For decades, research has documented the implications of the bulge of baby-boomers followed by years of low fertility and smaller families. Despite some scare mongering in the media, there won’t be a sudden, overwhelming impact on health care costs. The boomers will reach age 65 over a period of almost 20 years, which represents a relatively slow pace of demographic change. And it’s not as if once turning 65, they suddenly become a drag on the economy and the health care system, as many will continue to contribute by working, volunteering or providing care for others.
But change is needed: The existing system with its emphasis on hospital-based acute care, is no longer suited to meet today’s senior’s needs for preventive and chronic care. Dramatic changes in the organization and provision of various types of health care are required to reduce costs and improve quality of care. One key issue is to ensure the number and type of health care workers is appropriate and that infrastructure is in place to best meet the need in a cost effective and high quality manner.
Ever increasing costs: Unfortunately seniors can be easy targets for upselling, which is made worse when things are not fully covered by provincial health plans. Many people don’t know where to turn for advice on the costs of the health-care products they need. Adding to their confusion, there’s next to no information on the health-care up-selling that occurs in Canada.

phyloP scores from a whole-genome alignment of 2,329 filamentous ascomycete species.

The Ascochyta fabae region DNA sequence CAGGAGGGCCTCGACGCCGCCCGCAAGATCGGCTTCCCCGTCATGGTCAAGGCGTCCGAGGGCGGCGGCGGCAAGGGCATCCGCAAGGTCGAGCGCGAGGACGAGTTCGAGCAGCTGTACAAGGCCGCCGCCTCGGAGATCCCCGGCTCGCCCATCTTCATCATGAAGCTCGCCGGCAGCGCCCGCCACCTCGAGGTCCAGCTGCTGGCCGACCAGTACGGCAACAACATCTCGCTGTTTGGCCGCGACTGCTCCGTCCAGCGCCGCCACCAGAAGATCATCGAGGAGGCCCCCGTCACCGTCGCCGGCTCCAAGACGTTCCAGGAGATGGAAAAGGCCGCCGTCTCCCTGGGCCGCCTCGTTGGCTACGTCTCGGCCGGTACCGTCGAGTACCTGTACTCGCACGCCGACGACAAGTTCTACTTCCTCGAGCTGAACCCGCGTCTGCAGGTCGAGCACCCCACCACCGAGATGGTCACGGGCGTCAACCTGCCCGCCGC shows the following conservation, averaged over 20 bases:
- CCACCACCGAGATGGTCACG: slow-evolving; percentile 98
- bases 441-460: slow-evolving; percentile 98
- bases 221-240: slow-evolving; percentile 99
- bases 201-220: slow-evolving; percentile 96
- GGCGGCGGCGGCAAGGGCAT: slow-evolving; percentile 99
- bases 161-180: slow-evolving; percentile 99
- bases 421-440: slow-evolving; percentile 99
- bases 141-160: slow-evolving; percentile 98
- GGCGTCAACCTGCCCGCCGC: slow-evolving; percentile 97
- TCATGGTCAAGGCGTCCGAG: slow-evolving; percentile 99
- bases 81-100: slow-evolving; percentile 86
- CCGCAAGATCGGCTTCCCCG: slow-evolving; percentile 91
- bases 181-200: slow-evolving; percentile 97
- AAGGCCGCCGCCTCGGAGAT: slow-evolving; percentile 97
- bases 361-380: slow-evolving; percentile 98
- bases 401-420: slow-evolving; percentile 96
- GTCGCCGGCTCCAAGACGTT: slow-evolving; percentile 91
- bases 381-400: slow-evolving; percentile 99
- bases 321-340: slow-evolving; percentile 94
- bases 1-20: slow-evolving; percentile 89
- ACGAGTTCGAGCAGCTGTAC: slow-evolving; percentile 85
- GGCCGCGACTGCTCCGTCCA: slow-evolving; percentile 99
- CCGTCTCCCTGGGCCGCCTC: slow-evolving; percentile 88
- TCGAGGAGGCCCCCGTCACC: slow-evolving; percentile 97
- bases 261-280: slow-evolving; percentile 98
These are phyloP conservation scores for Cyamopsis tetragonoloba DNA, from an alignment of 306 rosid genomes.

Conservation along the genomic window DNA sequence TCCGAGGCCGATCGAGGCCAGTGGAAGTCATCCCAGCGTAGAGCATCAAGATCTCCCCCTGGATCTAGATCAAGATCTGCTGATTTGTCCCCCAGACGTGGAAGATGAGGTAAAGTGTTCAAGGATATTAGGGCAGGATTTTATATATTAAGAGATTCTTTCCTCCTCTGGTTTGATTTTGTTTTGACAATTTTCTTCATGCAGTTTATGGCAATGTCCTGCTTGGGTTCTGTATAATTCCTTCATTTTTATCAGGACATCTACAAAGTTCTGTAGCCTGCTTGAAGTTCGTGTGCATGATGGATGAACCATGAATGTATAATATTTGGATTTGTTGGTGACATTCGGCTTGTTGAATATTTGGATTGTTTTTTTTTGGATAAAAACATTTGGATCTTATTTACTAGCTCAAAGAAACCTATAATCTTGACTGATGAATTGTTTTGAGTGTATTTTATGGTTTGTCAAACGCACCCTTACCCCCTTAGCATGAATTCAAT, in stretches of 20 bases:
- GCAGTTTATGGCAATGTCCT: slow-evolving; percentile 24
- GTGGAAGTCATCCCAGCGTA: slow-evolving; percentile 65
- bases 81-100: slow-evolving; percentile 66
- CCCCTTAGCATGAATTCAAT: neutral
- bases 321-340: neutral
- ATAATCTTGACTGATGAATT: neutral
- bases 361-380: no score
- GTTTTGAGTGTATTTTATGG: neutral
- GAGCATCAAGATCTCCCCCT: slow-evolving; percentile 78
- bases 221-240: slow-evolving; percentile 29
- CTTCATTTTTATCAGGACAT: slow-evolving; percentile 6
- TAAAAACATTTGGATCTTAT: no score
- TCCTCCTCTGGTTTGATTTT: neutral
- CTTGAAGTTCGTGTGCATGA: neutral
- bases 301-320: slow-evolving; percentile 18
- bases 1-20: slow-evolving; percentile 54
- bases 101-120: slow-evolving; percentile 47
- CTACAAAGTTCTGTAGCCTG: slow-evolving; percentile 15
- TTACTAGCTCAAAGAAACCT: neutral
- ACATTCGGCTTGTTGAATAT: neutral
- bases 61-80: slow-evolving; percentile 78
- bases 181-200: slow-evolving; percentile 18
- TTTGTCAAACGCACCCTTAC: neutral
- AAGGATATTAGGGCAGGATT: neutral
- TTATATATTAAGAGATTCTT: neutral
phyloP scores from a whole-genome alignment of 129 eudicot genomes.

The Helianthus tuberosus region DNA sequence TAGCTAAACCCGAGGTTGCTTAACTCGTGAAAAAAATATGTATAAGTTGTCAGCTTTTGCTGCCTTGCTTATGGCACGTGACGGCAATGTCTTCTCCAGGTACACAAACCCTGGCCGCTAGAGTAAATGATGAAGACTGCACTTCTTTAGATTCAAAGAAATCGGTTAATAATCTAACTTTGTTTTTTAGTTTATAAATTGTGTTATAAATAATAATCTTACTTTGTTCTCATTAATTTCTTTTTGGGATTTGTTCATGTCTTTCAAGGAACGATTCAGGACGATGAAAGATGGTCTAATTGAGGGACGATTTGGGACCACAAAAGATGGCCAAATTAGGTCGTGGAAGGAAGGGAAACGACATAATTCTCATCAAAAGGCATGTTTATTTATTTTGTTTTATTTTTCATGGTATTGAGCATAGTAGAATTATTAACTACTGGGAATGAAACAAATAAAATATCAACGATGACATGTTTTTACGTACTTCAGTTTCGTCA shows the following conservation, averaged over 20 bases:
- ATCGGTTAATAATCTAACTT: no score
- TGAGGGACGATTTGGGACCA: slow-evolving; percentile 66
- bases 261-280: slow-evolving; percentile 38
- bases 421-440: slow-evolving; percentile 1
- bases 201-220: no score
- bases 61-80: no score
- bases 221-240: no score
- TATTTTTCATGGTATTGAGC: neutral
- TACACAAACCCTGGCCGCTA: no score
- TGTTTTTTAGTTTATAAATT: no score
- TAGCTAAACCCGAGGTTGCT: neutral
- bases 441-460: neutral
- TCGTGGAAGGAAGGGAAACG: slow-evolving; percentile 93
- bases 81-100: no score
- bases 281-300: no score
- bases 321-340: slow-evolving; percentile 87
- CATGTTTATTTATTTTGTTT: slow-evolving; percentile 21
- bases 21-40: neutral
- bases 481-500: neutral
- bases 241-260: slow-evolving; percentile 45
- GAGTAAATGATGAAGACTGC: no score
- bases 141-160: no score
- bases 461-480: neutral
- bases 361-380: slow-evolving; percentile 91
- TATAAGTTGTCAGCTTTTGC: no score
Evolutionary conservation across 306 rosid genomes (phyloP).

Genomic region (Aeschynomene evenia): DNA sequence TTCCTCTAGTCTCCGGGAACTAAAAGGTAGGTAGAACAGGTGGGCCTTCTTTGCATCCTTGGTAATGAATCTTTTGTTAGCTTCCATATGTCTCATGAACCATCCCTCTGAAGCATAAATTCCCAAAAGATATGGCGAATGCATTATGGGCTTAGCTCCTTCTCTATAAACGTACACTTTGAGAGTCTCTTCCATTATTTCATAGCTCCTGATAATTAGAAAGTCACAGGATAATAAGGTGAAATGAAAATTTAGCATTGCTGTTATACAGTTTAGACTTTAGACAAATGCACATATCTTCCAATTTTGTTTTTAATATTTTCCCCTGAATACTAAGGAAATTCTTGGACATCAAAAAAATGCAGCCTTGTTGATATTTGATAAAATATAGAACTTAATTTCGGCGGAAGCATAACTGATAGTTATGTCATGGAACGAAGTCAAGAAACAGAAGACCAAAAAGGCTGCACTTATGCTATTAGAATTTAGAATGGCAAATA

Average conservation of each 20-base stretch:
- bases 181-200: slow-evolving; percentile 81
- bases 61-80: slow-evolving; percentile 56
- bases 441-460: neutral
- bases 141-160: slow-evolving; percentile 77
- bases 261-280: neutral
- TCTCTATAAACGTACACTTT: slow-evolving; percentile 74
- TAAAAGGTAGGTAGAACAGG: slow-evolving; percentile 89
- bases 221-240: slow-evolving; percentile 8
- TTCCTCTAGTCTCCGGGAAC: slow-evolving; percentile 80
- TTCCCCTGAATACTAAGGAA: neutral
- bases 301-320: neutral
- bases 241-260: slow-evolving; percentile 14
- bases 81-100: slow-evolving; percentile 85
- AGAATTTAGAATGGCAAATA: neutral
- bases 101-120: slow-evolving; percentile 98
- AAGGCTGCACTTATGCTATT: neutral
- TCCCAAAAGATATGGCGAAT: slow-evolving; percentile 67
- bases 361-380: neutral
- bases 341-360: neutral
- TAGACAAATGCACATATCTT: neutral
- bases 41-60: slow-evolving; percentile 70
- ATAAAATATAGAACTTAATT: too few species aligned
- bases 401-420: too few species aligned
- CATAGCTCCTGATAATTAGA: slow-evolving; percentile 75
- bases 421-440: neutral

There is little or no regulatory oversight, and provincial authorities are deluged with complaints from seniors about improper costs of medical products and services. People are being charged for things they shouldn’t be because they don’t know what an appropriate charge is!
Regardless of whether they’re up-sold or not, many health-care products seniors use such as eyeglasses, hearing aids, and dentures are expensive, and there is little information for retirees on how to shop around to get a lower price. For example, dentures can range anywhere from $600 to $8,000. Eyeglasses can run $500 to $1,000 for custom lenses, plus several hundred dollars for frames. Hearing aids too can range from $1,500 to $3,500 or more per device.
Low income seniors are concerned about being able to pay for some of the very necessary things that cost a lot of money. Those without private insurance struggle to pay for these products on an income of $19,000 a year, so it’s important to do some research before making costly health-care related purchases, whether that means recruiting friends or family for help or talking to an expert. Do some homework, get a couple of quotes, have someone with you who’s not emotionally invested and not shy about asking questions. Plus seniors should inquire about government grants for health-care devices or access community care centres which can refer them to lower-cost retailers. And word of mouth can help in securing cheaper items by just asking friends for references!
Image licensed through Shutterstock